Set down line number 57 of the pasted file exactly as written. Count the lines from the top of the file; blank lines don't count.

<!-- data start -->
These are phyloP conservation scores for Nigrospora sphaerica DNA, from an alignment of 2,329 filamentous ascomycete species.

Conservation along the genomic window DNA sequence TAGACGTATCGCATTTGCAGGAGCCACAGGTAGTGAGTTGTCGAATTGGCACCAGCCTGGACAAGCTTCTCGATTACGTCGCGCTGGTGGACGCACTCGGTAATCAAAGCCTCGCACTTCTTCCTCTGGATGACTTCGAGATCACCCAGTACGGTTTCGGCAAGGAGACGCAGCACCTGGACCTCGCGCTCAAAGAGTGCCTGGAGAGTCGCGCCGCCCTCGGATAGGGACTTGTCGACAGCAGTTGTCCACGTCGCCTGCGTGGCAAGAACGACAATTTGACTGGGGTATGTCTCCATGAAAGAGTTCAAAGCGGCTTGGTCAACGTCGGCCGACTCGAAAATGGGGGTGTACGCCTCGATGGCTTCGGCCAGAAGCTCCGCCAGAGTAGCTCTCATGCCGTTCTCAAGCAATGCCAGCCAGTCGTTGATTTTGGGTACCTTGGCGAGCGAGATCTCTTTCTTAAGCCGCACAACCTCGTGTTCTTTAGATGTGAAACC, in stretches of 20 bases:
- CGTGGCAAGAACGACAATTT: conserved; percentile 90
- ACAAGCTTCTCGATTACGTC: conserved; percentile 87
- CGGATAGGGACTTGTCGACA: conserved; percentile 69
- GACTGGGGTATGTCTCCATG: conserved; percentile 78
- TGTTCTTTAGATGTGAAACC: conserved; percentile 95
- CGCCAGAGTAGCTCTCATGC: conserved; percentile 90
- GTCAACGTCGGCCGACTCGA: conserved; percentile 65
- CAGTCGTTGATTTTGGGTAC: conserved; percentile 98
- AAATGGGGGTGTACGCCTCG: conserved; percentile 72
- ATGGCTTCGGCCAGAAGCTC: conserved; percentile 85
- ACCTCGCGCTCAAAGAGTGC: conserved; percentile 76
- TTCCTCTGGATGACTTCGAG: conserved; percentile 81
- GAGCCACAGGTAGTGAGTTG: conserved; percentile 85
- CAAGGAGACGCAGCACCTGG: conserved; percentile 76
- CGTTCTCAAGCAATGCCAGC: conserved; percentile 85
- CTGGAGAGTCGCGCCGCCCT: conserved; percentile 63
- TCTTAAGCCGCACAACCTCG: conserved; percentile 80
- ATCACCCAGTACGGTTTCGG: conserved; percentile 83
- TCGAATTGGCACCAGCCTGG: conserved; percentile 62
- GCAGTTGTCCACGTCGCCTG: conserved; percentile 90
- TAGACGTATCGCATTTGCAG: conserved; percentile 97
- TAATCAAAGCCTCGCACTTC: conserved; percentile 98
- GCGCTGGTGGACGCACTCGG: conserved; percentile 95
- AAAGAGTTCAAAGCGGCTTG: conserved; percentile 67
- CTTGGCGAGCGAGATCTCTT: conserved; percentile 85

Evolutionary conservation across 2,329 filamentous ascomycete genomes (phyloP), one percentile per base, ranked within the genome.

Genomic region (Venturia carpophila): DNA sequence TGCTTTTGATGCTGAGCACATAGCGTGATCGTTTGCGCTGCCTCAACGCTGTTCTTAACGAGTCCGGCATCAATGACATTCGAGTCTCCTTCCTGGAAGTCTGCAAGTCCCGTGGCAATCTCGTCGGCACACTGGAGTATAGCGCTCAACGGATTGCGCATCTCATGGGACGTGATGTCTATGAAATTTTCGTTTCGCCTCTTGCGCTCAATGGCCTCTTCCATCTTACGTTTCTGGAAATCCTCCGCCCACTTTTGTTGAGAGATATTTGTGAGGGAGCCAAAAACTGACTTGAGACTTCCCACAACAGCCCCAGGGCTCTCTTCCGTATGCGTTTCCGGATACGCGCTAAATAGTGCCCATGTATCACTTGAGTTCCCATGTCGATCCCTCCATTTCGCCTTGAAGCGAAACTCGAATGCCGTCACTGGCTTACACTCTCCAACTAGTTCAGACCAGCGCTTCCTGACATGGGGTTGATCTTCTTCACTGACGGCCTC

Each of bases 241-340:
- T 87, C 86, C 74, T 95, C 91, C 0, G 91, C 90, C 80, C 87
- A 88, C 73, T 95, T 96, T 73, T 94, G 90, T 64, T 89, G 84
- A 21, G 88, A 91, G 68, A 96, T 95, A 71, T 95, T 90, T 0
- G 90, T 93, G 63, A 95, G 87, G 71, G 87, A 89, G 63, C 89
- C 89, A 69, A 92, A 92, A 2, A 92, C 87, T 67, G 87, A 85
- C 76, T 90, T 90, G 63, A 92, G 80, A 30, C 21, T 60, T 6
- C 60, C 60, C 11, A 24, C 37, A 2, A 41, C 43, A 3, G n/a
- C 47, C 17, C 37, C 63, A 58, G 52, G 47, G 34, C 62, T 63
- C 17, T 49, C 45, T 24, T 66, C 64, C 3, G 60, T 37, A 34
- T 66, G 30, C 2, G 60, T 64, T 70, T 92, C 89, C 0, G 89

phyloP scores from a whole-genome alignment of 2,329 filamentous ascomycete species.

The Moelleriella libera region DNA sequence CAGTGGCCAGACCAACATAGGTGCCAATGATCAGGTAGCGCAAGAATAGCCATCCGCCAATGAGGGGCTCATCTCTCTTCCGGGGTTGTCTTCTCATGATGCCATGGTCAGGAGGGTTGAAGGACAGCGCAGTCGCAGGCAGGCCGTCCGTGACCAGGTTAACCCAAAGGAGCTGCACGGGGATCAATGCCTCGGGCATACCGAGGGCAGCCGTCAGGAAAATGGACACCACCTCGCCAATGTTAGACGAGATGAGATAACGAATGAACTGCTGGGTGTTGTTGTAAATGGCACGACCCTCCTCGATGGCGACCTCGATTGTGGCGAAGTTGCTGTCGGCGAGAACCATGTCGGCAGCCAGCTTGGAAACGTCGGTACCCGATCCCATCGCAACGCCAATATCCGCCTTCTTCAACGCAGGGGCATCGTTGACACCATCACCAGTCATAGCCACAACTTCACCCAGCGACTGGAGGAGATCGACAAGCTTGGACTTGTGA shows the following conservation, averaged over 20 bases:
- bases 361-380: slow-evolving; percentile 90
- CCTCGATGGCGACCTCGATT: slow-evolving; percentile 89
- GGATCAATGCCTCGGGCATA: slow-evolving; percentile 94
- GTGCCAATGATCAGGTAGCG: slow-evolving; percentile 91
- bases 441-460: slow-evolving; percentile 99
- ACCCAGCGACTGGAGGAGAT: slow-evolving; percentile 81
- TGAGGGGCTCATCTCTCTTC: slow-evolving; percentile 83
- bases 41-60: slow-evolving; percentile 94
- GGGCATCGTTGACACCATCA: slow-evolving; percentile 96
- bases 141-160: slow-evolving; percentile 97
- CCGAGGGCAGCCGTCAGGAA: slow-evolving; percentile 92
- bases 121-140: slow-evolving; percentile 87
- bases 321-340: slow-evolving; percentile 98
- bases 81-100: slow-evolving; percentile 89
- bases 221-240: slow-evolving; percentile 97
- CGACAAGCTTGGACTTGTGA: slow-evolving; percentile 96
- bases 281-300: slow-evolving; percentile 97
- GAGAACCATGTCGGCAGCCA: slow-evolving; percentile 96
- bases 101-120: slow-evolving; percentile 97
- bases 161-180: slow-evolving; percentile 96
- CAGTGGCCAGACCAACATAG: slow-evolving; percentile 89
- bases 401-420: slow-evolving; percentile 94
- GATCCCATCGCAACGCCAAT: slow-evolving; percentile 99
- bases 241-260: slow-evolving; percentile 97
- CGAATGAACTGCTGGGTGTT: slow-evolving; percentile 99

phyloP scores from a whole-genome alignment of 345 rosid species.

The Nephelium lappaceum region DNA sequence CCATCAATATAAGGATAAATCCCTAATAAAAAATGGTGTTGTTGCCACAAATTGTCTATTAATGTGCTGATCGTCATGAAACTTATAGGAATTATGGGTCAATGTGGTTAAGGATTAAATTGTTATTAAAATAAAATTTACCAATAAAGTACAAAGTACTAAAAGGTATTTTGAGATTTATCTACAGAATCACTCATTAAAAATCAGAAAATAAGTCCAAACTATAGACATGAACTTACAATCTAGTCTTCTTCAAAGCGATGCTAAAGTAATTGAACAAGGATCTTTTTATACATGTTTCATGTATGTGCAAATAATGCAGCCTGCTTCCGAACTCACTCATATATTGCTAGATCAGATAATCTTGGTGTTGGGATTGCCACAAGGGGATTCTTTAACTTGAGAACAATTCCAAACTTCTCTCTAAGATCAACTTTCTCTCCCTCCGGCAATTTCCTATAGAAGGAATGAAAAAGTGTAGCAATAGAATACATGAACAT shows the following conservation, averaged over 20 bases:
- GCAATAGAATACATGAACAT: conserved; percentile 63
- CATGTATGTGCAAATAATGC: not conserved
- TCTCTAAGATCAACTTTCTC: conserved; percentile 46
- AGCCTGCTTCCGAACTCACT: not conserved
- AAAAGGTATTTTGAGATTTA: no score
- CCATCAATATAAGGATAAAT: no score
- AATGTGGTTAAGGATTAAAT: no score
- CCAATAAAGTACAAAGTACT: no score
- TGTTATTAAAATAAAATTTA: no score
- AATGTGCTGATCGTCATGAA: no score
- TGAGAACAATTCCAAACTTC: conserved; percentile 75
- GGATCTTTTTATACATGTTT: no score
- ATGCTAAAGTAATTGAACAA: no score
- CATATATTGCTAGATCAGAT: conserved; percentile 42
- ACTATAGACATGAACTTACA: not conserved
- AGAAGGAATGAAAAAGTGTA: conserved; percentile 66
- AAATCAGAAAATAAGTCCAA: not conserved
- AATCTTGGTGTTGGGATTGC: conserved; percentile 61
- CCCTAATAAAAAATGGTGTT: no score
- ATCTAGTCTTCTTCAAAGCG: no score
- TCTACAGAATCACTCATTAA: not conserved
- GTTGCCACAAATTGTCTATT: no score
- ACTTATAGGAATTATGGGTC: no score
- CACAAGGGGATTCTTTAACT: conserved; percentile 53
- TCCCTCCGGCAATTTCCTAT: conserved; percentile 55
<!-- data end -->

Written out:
- bases 221-240: slow-evolving; percentile 97